What sustains you through a long involvement in a cause?
Knowing that it's not a flash in the pan. This is something that I will consistently support. I mean, I think I got the most flak for the rain forest; that was in '89. I have a back seat in that organization now. I mean, I helped raise funds for an infrastructure that is getting on quite nicely thank you, and they don't need a rock star to be distracting from the real work. But just to consistently do that, it basically silences the critics. I mean, I haven't turned them onto my side, but at the same time they have nothing to say. So there's a satisfaction in that. You know, the initial impetus for that was, I visited the jungle and I was asked by some people if I could help them demarcate their land. I said, "I'm a singer, I don't know how to demarcate the land." They said, "You can help." So my idea there was to have one of them tell the story of what was happening to their people, especially the human rights issue. I mean, people criticize me like I'm hugging trees or whatever, but it's basically human rights. So we met the Pope and we met the king of Spain, the prime minister, and I think generally we raised consciousness. But God I'd got it in the neck. [laughs] I really got it bad. I mean, I was being stabbed a lot, and I thought, well, I'm not sure what I'm doing wrong here, but I think this is the way to do it, and eventually we demarcated this piece of land, which was the size of Austria or something like that - no small amount. And we did that by creating a real infrastructure, and that took a while to do. I've been helped greatly by my wife, who's an extraordinary organizer and producer and who kept me going when I was flagging and thinking I should just give up. She was the engine behind that really.
What do you see as the most pressing issues facing people today?
I think all of these problems are related. I don't think anything is separate. You can't separate the environment from human rights. You can't separate the environment from the imbalances of economic power. You can't separate violence from the industrial military complex selling weapons to Liberia. You know, none of the weapons are made in Liberia. They're all made in Germany, in France, Italy, Britain and the U.S. We're filling the world with these f***ing weapons. All these problems are connected. But it's all about balance, you know? It's all about trying to balance the world. It is completely out of balance in every sense. You know, in terms of justice and economics and resources.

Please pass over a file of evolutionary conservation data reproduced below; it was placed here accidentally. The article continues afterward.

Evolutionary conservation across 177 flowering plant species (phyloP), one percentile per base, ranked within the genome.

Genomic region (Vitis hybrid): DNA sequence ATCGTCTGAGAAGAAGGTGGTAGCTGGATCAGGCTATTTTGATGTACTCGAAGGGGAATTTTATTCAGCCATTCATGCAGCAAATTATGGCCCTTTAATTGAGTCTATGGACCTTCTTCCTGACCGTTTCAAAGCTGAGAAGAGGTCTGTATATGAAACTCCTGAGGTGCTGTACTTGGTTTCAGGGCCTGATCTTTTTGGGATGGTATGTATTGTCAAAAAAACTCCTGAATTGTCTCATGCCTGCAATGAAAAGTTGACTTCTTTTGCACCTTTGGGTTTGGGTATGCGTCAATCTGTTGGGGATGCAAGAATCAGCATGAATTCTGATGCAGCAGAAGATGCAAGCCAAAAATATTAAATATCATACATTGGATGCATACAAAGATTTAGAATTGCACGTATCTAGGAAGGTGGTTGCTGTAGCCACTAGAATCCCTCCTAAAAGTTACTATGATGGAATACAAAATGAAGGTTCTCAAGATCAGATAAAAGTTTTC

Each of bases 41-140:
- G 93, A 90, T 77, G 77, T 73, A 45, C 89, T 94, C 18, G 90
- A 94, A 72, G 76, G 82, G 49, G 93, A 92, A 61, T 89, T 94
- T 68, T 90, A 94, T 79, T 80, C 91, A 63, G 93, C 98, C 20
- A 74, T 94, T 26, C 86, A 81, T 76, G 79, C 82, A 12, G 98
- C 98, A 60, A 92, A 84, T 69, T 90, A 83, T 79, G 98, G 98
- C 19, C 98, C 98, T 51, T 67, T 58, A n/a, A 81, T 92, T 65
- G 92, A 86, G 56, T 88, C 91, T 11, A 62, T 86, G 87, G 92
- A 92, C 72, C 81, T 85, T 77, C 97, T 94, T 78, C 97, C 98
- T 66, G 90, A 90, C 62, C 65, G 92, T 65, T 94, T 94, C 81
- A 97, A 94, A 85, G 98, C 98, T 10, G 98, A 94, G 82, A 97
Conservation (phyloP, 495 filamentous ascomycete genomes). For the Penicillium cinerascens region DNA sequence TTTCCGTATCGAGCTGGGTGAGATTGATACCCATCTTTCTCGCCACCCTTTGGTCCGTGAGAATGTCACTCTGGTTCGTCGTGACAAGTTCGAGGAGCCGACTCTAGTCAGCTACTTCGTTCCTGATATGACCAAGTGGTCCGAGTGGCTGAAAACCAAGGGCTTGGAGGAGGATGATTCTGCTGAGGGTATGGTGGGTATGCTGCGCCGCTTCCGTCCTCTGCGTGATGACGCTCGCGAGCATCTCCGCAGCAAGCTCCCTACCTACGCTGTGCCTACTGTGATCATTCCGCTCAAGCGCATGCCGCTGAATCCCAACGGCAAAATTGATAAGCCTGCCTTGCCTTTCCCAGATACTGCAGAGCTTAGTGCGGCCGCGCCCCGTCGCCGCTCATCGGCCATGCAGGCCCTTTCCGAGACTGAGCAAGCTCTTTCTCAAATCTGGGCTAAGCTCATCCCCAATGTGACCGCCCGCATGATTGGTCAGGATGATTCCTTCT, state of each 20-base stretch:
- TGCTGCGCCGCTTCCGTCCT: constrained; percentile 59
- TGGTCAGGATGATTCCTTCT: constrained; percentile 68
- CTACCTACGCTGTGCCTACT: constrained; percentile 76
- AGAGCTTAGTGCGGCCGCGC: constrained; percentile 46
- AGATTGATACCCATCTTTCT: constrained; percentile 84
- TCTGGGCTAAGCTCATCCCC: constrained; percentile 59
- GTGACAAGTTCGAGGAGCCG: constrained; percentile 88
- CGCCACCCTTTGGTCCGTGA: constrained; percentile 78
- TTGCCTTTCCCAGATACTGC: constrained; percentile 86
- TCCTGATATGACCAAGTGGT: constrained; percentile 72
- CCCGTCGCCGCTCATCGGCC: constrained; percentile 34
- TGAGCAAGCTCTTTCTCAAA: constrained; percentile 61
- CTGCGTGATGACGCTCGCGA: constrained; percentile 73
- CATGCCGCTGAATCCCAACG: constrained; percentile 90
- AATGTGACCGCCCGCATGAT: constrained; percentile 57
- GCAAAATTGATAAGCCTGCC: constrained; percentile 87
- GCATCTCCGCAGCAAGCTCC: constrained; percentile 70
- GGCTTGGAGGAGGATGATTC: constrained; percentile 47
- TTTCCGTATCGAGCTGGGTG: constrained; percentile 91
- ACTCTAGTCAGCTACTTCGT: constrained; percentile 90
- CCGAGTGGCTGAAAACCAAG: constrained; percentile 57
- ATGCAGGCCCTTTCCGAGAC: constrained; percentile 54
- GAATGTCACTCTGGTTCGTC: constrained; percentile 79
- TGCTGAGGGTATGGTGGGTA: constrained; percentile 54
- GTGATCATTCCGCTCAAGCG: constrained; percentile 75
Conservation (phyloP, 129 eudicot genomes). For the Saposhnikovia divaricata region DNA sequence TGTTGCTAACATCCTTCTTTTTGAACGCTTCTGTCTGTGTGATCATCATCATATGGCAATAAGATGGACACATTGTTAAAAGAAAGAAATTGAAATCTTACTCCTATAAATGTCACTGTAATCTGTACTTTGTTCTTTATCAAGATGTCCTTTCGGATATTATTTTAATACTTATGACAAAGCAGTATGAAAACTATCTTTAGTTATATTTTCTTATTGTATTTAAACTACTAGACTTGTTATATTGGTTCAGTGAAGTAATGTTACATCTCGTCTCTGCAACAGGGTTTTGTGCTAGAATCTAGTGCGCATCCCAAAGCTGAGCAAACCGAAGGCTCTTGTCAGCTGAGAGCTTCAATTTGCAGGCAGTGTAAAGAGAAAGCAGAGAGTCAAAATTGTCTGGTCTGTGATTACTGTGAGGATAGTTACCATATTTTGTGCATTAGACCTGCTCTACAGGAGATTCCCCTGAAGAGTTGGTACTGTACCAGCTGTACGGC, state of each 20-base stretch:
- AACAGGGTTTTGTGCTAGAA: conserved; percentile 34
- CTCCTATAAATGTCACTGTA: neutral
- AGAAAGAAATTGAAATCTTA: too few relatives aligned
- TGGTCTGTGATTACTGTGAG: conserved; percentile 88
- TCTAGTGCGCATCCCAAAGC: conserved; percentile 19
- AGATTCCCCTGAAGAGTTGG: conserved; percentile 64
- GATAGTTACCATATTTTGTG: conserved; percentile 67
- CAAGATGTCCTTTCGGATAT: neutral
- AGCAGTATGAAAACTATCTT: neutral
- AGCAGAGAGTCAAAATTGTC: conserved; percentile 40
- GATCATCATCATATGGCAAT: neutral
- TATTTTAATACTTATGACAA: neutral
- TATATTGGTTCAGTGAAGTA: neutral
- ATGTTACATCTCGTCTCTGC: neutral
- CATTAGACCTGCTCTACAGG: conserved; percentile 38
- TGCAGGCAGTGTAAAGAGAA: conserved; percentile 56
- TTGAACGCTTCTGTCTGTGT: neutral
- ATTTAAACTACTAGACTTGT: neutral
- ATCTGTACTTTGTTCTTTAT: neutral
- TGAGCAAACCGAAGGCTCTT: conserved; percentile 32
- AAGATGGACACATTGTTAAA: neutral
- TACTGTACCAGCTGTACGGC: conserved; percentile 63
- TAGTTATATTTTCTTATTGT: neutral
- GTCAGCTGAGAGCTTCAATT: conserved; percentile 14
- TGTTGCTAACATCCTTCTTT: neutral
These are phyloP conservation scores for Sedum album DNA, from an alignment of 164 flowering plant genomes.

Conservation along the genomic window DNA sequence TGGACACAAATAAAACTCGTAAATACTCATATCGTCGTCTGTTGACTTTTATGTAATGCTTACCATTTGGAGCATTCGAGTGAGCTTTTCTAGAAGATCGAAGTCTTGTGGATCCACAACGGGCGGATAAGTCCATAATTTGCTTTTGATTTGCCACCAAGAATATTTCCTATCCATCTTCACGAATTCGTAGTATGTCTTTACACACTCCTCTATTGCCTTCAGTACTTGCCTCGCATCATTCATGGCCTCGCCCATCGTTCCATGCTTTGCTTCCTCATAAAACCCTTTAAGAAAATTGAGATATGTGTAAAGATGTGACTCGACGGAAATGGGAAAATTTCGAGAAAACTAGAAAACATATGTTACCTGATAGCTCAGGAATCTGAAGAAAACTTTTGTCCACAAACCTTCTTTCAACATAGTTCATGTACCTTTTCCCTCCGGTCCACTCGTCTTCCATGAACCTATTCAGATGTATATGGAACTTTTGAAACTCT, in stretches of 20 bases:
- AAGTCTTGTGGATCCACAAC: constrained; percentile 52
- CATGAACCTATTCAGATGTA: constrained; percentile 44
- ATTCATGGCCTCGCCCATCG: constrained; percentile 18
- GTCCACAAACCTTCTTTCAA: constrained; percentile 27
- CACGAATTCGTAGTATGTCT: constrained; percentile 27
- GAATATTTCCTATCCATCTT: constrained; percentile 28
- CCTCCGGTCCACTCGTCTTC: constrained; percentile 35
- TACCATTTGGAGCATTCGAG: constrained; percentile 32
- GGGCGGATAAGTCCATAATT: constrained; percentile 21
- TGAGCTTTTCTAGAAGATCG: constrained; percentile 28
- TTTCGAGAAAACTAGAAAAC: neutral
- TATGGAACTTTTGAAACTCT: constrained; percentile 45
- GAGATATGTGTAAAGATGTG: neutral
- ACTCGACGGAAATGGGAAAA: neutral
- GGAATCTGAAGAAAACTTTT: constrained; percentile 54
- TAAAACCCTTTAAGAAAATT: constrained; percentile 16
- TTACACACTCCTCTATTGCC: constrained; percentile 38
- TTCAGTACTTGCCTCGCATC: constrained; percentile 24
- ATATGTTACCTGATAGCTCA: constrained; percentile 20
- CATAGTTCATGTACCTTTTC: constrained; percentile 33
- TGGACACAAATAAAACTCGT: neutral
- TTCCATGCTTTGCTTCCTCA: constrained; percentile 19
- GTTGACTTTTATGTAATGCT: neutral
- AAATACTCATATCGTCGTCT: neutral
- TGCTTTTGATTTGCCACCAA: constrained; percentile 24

More personally, how does it feel to publish your first book?
A little scary. I feel like I've just landed on a planet. I'm not sure whether it's friendly or not. I'm excited by the prospect. It's all new to me. You know, I'm not expecting too many kindnesses from the fifth estate. I'm a little anxious, but at the same time I really want to do this. I always wanted to see what that's like. I'm proud of it. I look at the thing as an artifact and I think well, you know, I wrote that. I wrote every word, and it's not a normal celebrity bio. It's something different. I think if I've achieved anything it's that. That it is something different.
The issues that you dealt with in your book are much more personal and complicated than most celebrity bios. You didn't set yourself an easy task.
No, but I didn't want to write any other kind of book. You know, I wanted to do something that was going to help me understand my life - and not enumerate how many GRAMMYs I'd won. [laughs] I don't need to do that.
Did it work?
Yeah, I think it made sense of a lot of issues, and made me come to terms with a lot of stuff that's been kind of buried, deliberately or unconsciously. Ultimately I think it was a good thing to give it an airing and then have a better understanding of why you behave the way you do, or why you believe certain things. Coming to terms with that as a 50-year-old man was a good thing to do. You know, I was writing about a child from my perspective, and hopefully soothing that child and comforting the child.
And, finally, what does it feel like to join the company of MusiCares' honorees?
The illustrious crowd. I feel like a bit of a pretender. I think somebody's going to say, "No, not you, we made a mistake." [laughs]
Anthony DeCurtis is executive editor of Tracks and a contributing editor at Rolling Stone. He won a GRAMMY in 1988 in the Best Album Notes category, and he teaches writing at the University of Pennsylvania.